Avondale, a secretive Alabama-based drugmaker, has gained unwanted national attention after the company increased the price of a bottle of vitamins to almost $300 that can be bought on the internet for $5.
In the latest example of price-gouging in America’s lightly regulated pharmaceutical industry, records show Avondale inflated the price of Niacor, a prescription-only version of niacin, by ‘809 percent last month, taking a bottle of 100 tablets from $32.46 to $295’, according to the Financial Times.
Niacor is the prescription form of niacin, a type of vitamin B3 that is used to treat high cholesterol and the increased risk of a heart attack. With one easy search on Google, a generic version of Niacor can be bought for $5.75 on Jet.com – meanwhile, if the consumer wants the prescription brand, well, they might have to sell their Apple Watch.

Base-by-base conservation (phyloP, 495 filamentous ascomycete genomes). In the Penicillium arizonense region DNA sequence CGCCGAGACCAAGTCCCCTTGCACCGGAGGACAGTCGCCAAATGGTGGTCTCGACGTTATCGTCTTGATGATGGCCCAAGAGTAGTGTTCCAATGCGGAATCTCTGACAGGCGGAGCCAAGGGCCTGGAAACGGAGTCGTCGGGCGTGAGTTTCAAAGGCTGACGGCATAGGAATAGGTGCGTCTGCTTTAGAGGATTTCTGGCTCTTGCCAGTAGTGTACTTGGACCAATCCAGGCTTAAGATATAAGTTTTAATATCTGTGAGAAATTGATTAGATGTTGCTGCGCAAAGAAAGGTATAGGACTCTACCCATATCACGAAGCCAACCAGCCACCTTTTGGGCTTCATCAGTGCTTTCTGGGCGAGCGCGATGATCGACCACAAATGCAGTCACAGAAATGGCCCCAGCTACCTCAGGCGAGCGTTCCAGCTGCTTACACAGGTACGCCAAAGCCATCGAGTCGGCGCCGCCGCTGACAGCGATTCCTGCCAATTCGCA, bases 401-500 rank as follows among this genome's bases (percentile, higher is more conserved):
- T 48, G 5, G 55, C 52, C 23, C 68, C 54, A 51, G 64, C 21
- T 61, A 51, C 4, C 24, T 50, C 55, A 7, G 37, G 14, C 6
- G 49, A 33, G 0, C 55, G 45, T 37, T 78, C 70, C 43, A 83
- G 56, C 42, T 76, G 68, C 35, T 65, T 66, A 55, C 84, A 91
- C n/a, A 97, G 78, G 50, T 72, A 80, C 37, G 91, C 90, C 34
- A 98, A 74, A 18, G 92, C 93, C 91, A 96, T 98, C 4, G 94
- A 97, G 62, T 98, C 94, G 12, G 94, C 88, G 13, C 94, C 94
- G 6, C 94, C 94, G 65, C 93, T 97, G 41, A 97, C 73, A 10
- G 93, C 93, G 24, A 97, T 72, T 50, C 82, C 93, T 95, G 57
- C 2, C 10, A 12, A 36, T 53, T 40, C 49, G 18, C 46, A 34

Avondale’s development of price-gouging is certainly bad timing on management’s behalf when considering Martin Shkreli, who in the past year has become the most hated man in America after he bought the rights to a drug, then raised prices by 5,500 percent. In the world of Big Pharma, buy-and-raise schemes are not limited to just Shkreli, but it’s rampant across the industry, such as Valeant Pharmaceuticals who has been accused of raising drug prices by more than 5,000 percent.
The Financial Times said Avondale acquired the rights to Niacor from Upsher Smith, a division of Japan’s Sawai Pharmaceutical, earlier this year. The buy-and-raise scheme was immediately applied to Niacor, as management faced little or no competition among other drugmakers, along with limited government regulation.
Niacor isn’t the first time the company inflated drug prices, management ‘increased the price of SSKI by 2,469 percent, taking a 30ml bottle from $11.48 to $295,’ according to the Financial Times.
This post was published at Zero Hedge on Dec 15, 2017.